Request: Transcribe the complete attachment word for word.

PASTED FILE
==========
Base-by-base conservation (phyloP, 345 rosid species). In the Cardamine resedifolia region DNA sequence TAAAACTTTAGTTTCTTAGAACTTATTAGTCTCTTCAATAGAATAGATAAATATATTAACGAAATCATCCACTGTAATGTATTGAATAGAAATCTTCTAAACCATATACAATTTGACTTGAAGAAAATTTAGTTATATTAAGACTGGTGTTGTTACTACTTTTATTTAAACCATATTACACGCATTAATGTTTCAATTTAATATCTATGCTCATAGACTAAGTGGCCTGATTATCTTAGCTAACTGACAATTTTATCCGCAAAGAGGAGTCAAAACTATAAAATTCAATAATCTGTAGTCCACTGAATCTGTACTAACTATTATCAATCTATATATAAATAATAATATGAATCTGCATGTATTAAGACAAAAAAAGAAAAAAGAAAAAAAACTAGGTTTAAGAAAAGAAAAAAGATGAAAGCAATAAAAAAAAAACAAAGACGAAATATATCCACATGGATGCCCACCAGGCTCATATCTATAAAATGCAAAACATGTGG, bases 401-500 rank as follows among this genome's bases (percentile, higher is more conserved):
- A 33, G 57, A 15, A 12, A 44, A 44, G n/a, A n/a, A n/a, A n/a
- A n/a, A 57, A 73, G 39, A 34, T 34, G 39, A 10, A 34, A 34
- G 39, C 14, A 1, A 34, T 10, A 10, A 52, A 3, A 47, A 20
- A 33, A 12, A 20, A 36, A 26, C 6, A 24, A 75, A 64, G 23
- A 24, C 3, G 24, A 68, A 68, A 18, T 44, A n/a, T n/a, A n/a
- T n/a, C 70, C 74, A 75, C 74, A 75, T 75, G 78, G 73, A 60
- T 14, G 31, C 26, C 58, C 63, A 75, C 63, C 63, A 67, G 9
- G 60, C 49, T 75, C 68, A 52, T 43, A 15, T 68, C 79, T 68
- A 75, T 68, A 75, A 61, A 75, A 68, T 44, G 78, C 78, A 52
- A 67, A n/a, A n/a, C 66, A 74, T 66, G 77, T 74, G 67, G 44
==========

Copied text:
Base-by-base conservation (phyloP, 345 rosid species). In the Cardamine resedifolia region DNA sequence TAAAACTTTAGTTTCTTAGAACTTATTAGTCTCTTCAATAGAATAGATAAATATATTAACGAAATCATCCACTGTAATGTATTGAATAGAAATCTTCTAAACCATATACAATTTGACTTGAAGAAAATTTAGTTATATTAAGACTGGTGTTGTTACTACTTTTATTTAAACCATATTACACGCATTAATGTTTCAATTTAATATCTATGCTCATAGACTAAGTGGCCTGATTATCTTAGCTAACTGACAATTTTATCCGCAAAGAGGAGTCAAAACTATAAAATTCAATAATCTGTAGTCCACTGAATCTGTACTAACTATTATCAATCTATATATAAATAATAATATGAATCTGCATGTATTAAGACAAAAAAAGAAAAAAGAAAAAAAACTAGGTTTAAGAAAAGAAAAAAGATGAAAGCAATAAAAAAAAAACAAAGACGAAATATATCCACATGGATGCCCACCAGGCTCATATCTATAAAATGCAAAACATGTGG, bases 401-500 rank as follows among this genome's bases (percentile, higher is more conserved):
- A 33, G 57, A 15, A 12, A 44, A 44, G n/a, A n/a, A n/a, A n/a
- A n/a, A 57, A 73, G 39, A 34, T 34, G 39, A 10, A 34, A 34
- G 39, C 14, A 1, A 34, T 10, A 10, A 52, A 3, A 47, A 20
- A 33, A 12, A 20, A 36, A 26, C 6, A 24, A 75, A 64, G 23
- A 24, C 3, G 24, A 68, A 68, A 18, T 44, A n/a, T n/a, A n/a
- T n/a, C 70, C 74, A 75, C 74, A 75, T 75, G 78, G 73, A 60
- T 14, G 31, C 26, C 58, C 63, A 75, C 63, C 63, A 67, G 9
- G 60, C 49, T 75, C 68, A 52, T 43, A 15, T 68, C 79, T 68
- A 75, T 68, A 75, A 61, A 75, A 68, T 44, G 78, C 78, A 52
- A 67, A n/a, A n/a, C 66, A 74, T 66, G 77, T 74, G 67, G 44